I wrote this as a comment in another forum, but it has application in talking about my recent posts about Peter Leithart.
I recall an article written with some distress by the late John Richard Neuhaus in his “Public Square” column entitled Setback in Rome, regarding Rome having squelched some aspect of “progress” regarding the “Joint Declaration” with the Lutherans. And I recall writing somewhere that there will always be “setback in Rome”. Here’s that bold ecumenist, Neuhaus:
These developments received considerable play in the general media with stories about an “historic agreement” on the chief doctrine that had separated Lutherans and Catholics for almost five hundred years. The reality is somewhat more complicated than that.
Rome did officially “receive” JD in the sense that it affirmed that very significant progress had been made in removing past misunderstandings, and in moving toward full agreement on what it means to say that the sinner is justified by faith. However, many of the Catholics and Lutherans involved in producing JD are saying—mainly off the record, for the present—that the Roman response is, in the most important respects, a rejection of the declaration. JD proposed that, with the new understandings achieved by the dialogue, the mutual condemnations of the sixteenth century no longer apply, and remaining differences over the doctrine of justification are not church-dividing. The Roman statement does not accept that proposal.
It would be an understatement to say that the theologians involved in the dialogue, both Lutheran and Catholic, were taken aback by the Roman response. During the process, Rome had indicated problems with aspects of the declaration and, almost up to the last minute, revisions were made to take those concerns into account. The participants in the dialogue thought they had been assured that JD would be approved by Rome. Certainly that was the understanding that informed the LWF’s approval of the declaration. In the immediate aftermath of the statement by CDF and CCU, the mood among dialogue participants was bitter and despondent. One Lutheran pioneer of the dialogue declared that the theologians, both Lutheran and Catholic, had been “betrayed” by Rome. For decades to come, he predicted, it would be impossible to reestablish confidence in any theological dialogue with the Catholic Church.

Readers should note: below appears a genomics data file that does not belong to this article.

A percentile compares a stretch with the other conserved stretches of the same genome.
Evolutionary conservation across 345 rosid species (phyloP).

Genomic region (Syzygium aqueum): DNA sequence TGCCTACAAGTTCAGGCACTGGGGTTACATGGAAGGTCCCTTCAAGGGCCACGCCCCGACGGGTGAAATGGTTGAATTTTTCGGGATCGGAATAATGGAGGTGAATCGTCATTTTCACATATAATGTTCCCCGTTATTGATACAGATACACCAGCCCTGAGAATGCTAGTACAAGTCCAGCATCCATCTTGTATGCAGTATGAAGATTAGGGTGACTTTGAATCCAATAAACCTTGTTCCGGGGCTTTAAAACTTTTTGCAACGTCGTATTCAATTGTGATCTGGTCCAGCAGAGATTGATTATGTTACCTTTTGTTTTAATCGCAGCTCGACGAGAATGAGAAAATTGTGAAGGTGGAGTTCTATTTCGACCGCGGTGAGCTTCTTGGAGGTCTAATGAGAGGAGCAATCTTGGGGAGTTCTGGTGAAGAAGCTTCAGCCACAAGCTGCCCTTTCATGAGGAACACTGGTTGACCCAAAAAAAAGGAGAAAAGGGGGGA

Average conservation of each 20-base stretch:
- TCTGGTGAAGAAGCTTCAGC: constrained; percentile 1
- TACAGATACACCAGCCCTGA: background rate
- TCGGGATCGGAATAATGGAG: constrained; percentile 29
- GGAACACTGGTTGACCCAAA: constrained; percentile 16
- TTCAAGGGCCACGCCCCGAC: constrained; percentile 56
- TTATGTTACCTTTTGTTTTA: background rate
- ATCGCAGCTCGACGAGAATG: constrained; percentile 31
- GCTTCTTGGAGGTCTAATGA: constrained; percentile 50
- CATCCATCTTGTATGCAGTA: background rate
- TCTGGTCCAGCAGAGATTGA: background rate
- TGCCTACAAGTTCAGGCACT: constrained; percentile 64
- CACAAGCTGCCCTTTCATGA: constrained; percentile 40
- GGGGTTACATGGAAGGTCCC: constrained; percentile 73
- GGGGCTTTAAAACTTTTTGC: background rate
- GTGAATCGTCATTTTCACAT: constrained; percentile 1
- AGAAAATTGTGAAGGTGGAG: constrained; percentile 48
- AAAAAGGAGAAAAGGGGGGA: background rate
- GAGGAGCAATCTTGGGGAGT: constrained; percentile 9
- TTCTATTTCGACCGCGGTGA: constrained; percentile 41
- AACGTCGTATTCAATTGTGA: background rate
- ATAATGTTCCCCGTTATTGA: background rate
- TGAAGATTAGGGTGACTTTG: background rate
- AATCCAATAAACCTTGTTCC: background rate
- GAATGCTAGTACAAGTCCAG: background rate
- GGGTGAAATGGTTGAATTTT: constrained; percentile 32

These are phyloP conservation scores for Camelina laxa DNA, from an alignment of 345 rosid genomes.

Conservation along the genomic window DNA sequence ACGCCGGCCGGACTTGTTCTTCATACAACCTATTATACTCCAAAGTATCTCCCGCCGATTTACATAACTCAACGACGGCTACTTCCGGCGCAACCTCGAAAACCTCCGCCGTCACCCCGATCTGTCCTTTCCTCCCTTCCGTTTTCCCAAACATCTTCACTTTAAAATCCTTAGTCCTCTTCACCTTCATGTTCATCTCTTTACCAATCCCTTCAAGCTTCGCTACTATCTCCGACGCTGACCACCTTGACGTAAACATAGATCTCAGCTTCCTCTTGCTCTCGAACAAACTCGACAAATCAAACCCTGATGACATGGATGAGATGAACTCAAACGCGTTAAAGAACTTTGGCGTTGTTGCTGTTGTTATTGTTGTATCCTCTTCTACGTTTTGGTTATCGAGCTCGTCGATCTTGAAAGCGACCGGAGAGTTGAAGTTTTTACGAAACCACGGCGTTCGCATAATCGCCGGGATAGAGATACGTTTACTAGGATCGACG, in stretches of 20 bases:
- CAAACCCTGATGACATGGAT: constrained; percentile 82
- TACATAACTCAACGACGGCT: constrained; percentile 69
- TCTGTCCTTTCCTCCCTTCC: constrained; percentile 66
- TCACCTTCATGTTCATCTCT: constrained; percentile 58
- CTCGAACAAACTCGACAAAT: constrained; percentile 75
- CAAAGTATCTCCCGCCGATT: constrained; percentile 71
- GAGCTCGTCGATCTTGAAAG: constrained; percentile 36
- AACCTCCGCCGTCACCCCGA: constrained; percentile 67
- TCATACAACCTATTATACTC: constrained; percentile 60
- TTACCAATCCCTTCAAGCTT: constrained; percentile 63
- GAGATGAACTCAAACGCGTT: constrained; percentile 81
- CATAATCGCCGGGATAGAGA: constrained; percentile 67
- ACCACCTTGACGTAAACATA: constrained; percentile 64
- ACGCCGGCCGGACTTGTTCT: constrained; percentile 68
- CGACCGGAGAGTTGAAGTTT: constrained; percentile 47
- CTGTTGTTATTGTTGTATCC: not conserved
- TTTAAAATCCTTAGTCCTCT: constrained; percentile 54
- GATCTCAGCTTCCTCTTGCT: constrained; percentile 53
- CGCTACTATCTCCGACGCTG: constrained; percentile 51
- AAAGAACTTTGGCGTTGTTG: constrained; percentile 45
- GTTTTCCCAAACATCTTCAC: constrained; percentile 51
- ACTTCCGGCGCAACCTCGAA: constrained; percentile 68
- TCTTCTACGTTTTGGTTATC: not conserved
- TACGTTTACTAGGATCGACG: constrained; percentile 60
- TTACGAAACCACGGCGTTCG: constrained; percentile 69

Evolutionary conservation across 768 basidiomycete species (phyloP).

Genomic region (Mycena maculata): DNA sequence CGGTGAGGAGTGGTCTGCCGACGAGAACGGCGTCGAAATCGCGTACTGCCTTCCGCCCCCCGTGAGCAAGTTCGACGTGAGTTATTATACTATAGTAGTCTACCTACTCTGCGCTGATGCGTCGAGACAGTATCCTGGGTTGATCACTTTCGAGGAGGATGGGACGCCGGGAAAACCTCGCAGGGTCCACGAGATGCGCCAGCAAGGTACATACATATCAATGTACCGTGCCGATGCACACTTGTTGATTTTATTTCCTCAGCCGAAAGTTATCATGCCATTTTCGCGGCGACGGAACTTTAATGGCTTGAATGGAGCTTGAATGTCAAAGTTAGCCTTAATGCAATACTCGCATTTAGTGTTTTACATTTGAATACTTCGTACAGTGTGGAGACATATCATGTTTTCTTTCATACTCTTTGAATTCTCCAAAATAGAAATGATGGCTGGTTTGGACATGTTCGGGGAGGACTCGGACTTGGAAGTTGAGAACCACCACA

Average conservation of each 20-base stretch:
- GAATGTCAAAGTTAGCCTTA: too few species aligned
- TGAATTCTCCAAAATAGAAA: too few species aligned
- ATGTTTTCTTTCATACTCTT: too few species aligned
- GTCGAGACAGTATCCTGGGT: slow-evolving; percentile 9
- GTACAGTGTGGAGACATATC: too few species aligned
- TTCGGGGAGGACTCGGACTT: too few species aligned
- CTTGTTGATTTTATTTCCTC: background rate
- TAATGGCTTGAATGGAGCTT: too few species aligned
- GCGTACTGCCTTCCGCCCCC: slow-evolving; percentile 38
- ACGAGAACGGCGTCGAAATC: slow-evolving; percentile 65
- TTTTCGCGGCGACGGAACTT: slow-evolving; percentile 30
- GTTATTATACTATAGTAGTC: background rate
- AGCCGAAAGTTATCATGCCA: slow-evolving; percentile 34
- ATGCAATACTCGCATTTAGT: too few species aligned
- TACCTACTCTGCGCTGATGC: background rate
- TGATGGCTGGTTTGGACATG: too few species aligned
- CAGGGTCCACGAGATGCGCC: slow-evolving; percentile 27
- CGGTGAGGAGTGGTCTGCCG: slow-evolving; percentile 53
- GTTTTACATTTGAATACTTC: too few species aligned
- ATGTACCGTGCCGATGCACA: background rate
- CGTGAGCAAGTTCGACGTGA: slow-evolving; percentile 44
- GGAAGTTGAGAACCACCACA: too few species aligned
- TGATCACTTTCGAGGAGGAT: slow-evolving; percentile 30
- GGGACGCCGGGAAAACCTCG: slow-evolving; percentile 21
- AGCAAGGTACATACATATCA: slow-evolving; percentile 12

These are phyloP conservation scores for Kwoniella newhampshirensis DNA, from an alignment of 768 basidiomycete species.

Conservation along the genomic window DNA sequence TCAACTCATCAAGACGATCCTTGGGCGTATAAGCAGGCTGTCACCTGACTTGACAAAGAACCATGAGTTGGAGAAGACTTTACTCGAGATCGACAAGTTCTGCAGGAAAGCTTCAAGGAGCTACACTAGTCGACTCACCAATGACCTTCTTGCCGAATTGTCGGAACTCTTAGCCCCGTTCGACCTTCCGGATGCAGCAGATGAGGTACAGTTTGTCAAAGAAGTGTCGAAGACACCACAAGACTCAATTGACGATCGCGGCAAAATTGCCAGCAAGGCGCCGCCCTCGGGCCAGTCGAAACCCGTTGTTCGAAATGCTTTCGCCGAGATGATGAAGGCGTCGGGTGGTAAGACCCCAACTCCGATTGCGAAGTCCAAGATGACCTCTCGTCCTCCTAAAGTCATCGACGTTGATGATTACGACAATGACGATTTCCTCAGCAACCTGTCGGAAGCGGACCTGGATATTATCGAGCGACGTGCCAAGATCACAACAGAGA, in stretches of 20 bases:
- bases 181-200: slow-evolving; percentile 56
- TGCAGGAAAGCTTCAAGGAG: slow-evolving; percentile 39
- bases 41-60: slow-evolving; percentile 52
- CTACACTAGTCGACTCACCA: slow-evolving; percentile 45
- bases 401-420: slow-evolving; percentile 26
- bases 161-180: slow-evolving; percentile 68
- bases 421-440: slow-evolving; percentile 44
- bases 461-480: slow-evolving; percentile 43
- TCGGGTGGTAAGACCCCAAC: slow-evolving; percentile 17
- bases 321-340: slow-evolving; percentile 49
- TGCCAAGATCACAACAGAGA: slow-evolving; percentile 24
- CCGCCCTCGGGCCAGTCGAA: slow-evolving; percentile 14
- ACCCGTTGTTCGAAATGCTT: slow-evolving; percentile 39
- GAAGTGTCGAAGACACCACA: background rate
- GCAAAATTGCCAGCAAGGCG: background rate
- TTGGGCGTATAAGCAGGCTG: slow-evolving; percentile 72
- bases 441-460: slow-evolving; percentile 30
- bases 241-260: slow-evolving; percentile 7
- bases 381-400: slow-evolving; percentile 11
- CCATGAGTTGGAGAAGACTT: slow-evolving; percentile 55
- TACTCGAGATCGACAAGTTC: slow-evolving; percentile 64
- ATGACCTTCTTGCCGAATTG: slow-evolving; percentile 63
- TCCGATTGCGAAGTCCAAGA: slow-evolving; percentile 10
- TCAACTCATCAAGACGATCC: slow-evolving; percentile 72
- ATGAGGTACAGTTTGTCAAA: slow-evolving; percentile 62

The reasons for this are many. First, any “agreement” with Rome is no good except that you swallow the whole Roman ball of wax. I wrote about it in this blog post, and more recently, you will see what I mean in this post from the Anglican Contiuum blog,“Baitticum and Switchorum”, regarding the Roman initiative “Anglicanorum Coetibus” which offers Anglicans the opportunity, sort of, to become Roman Catholics while retaining their identity as Anglicans. Except, as this Anglican writer noted (and has written extensively about), no matter what overtures are made, you accept Rome on Rome’s terms. If Rome leads you to think you can make nice with Rome on any terms other than Rome’s, it is offering you a bait and switch. [But that's ok, because dishonesty in the service of Mother Rome is acceptable.]
The Reformation occurred within a specific historical era, with very sharp doctrinal lines being drawn. Even Martin Luther was clear about that. It’s not like “we've got liturgical errors, they've got liturgical errors”, and so our errors are just a wash. In the midst of it were genuine doctrinal disputes. Someone was right, someone was wrong. And from a Scriptural point of view (not just “my interpretation” but the broad interpretation of the entire Protestant world, as well as the Orthdox world), Rome is wrong on a number of things.
Further to that, Rome didn't make an attempt to explain its own doctrines as “correct”. It asserted authority. It said, “We're in authority, and what we say, goes”. That's a bogus way to do business.
Accepting Rome on Rome’s terms is no good at all in the historical situation of the ongoing Reformation. Rome has not made a single doctrinal concession since the time of the Reformation, and in fact, in the Vatican I era, it entrenched its own bankrupt position.
Vatican II put a pretty face on, but its situation, vis-à-vis the truth of the gospel, has gotten worse, not better. But Leithart seems to be rushing full steam ahead, unaware of these types of warnings, and worse, he’s in a position to suck believers down with him.
In reality, I do not believe we should be negotiating with Roman Catholics in any way. Looking for “areas of agreement” is not in any way going to solve the problem addressed by the Reformation. I recognize that some Reformed Protestants know Roman Catholics, and we should not fail to interact with them in the world – at work, in our neighborhoods, in the voting booth. But we should never cease to understand that not only is the official “Roman Catholic Church” officially an apostate, but it is dogmatically committed to its own position. One might appreciate Leithart’s efforts to be friendly, but it seems to me that any efforts to try to somehow “find agreement” with Rome, while still trying to retain some semblance of a Reformational posture, is naive at best.